Martorano testified earlier that Callahan asked him to kill Wheeler because he feared Wheeler would learn he was skimming profits from World Jai Alai, and that Bulger and Flemmi sanctioned the hit. Callahan also had a plan to take over the business and had promised payments to the Winter Hill Gang.
According to Halloran's account, Callahan told him that Rico would help them set up the murder. Rico was charged in 2003 in Wheeler's death but died while awaiting trial.
Montanari said Halloran offered to wear a wire, to see if he could get Callahan to talk about the killing. Montanari said that Halloran began "waffling" and refused to take a polygraph. He also did not want to go into the Witness Protection Program, though he had said he feared for his safety.
"He said if either Bulger or Flemmi had any indication he was cooperating, they would go to the extreme, even if it meant killing innocent bystanders or his family," he said.
Also Monday, Martorano's former girlfriend testified that she received money from Bulger's crew while she and Martorano were living in Florida while he was a fugitive.
Patricia (Lytle) Carlson, 52, originally from Somerville, said she was 18 when she fled in the 1970s with Martorano, 20 years her senior. She said she initially thought they were going on vacation, though she stayed with him during his 16 years in hiding, and had a son with him.
Martorano was arrested in Florida in January 1995. The next year, while he was in jail awaiting trial, according to Carlson, an associate of Flemmi's dropped $10,000 off at her mother's house, which Carlson used for living expenses. Former Bulger associate Kevin Weeks testified earlier that the money came from Bulger.
During cross-examination by Bulger's lawyer, Hank Brennan, Carlson admitted that she helped Martorano while he was a fugitive, and lied to a grand jury in 1995, yet never faced any charges, unlike Bulger's girlfriend, Catherine Greig, who is serving eight years in prison for helping him evade capture for 16 years.
Chicago police start using facial-recognition software to arrest suspects
By Unnamed Author(s) — Monday, July 15th, 2013; 9:29 p.m. 'RT News'
Police officers in Chicago, Illinois can remotely access video shot from any of the city's 24,000 closed-circuit television cameras, and they are already using that ability to nab suspects who thought they could outsmart surveillance.
According to a recent Chicago Sun-Time article by Pulitzer Prize-winning journalist Frank Main, police officers in the Windy City recently issued their first arrest stemming from the use of space-age facial-recognition technology coupled with thousands of cameras that collect live video in real-time at all hours of the day.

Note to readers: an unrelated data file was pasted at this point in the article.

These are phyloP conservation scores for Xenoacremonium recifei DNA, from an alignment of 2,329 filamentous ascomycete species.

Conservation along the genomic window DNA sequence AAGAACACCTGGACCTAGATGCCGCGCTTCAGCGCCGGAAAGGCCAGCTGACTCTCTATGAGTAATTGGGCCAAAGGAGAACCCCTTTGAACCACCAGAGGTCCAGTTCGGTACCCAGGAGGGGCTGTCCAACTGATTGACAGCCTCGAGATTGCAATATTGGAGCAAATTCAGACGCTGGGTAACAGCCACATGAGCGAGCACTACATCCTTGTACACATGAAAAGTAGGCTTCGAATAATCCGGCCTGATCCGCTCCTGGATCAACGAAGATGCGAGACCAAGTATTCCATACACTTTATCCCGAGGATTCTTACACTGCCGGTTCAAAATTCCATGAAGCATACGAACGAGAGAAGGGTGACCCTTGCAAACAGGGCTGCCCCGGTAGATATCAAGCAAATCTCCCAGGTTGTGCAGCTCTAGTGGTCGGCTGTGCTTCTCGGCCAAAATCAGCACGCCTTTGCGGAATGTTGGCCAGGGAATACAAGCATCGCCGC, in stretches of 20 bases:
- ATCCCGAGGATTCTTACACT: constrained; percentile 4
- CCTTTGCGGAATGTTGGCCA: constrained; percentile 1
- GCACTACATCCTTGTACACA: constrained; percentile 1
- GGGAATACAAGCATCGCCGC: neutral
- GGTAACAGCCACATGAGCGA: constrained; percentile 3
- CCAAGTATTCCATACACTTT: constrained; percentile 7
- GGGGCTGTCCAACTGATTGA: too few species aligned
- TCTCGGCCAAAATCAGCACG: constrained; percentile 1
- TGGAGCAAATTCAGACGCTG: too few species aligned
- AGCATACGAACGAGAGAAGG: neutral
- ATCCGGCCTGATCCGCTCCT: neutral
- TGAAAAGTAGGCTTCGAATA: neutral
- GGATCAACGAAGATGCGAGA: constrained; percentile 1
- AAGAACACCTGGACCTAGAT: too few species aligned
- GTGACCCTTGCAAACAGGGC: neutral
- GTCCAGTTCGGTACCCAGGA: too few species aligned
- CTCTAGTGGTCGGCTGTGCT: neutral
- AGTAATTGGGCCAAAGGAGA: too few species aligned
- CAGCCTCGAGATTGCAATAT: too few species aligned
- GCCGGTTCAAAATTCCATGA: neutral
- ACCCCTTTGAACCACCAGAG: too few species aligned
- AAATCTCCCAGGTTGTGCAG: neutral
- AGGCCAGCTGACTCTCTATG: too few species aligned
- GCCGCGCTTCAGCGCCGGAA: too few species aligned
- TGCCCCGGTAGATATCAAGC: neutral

Pierre Martin, 34, was arrested on May 2 and charged with armed robbery in connection with two incidents from earlier this year. During one of those events, a video camera owned by the Chicago Transit Authority (CTA) and wired to the city's three detective branches and the Criminal Information Prevention Center at police headquarters was rolling when Martin allegedly encountered his victim.
Months later, investigators were able to use the footage recorded using the CTA cameras and comb through a database of 4.5 million criminal booking shots in order to identify Martin as a person of interest. He is the first individual to be picked up by the CPD using the facial-recognition technology, but only one month after a city-wide roll-out he is likely to not be the last.
The Transportation Security Administration has given the CTA a $5.4 million grant to aid with the program, and that money has been used to update an already impressive arsenal of city-licensed surveillance cameras to run in tandem with NeoFace, a high-tech analysis program used by various governments and law enforcement agencies around the globe to grab biometric data off of an image and match it to another.
According to an April 2013 press release from NeoFace's parent company, NEC Corporation of America, NeoFace exemplifies "facial recognition as an effective and non-intrusive tool for identification," and has been deployed more than 200 times across 30 countries in only a few short years. Its use in Chicago is one of the latest, however, and the arrest of one individual already signals that other cities may follow suit.
"This was our first success," Chicago Police Cmdr. Jonathan Lewin told the Sun-Times, adding, "as we pick up our training, you will see ongoing successes."
Currently, Chicago cops can only rely on pre-recorded footage, with the system configured to avoid real-time surveillance. "It's only post-event," Lewin told the Sun-Times. But as similar programs become introduced elsewhere, the capabilities of systems like NeoFace are likely to put the activity of anyone, anywhere on the radar of authorities.